Imagine Being an Immigrant

Share several pictures books about immigration, including How Many Days to America: A Thanksgiving Story by Eve Bunting.

How Many Days to America by Eve Bunting

Discuss how it might feel to leave your home and move to another country, especially in cases in which you know it is unlikely that you will see the people left behind again.

Point out that, in many cases, immigrants have also had to leave behind most of their possessions.

Ask students to make a list of three to five things that they would select to take if they were immigrating.

Provide each child with an empty pizza box and encourage him or her to decorate it like a suitcase, using paint or paper to cover the outside. Many pizza restaurants will donate the boxes, and others usually charge only a nominal fee for them.

Ask students to make models of the things on their lists, either from paper or from other materials. They should then place the items in their “suitcases.” On the inside of the lid, students paste a copy of a composition explaining why they selected each item.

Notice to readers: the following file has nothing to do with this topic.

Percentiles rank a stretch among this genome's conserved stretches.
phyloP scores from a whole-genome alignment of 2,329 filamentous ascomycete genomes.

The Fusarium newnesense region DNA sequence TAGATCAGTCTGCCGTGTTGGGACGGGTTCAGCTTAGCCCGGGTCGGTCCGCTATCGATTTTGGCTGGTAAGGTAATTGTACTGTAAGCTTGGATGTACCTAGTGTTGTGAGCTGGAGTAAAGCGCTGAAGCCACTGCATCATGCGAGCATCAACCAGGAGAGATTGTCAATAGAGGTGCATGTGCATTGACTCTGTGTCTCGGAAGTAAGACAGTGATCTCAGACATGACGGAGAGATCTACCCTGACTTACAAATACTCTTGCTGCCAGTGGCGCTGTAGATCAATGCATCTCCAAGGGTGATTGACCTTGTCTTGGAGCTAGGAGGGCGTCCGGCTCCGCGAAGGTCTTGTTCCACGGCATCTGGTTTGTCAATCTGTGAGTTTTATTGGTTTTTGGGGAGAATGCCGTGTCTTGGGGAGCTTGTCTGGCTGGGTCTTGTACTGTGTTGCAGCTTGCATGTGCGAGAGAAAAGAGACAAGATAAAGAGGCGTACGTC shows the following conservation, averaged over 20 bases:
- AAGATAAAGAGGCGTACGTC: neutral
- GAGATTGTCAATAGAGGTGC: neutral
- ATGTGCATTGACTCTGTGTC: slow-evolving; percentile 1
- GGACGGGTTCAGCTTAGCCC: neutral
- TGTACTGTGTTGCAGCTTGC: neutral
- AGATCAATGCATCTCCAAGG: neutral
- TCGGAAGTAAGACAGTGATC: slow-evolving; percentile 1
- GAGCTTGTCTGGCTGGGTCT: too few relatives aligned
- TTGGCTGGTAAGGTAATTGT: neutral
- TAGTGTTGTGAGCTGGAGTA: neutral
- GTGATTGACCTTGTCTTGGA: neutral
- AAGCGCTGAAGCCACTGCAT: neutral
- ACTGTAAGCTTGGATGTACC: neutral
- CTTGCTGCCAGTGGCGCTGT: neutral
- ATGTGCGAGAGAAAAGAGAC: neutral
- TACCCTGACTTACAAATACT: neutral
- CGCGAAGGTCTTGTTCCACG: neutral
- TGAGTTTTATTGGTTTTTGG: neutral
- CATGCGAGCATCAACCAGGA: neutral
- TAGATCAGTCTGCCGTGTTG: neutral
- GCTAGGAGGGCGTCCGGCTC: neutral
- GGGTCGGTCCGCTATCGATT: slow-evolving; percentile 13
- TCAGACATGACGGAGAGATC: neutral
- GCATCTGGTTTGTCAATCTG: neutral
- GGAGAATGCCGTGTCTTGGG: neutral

Learn What They Said

Share information from the Ellis Island and Angel Island websites and archives with students. Ask them to select a picture or a first-hand account from an immigrant that particularly appeals to them.

Have students practice writing skills by asking by creating journal entries describing the travel and resettlement experience from the perspective of the story or picture selected or from that of an immigrant child. As a part of the diary, ask students to write letters that might have been received from the people “back home,” as well as letters the immigrant might write to friends and family left behind.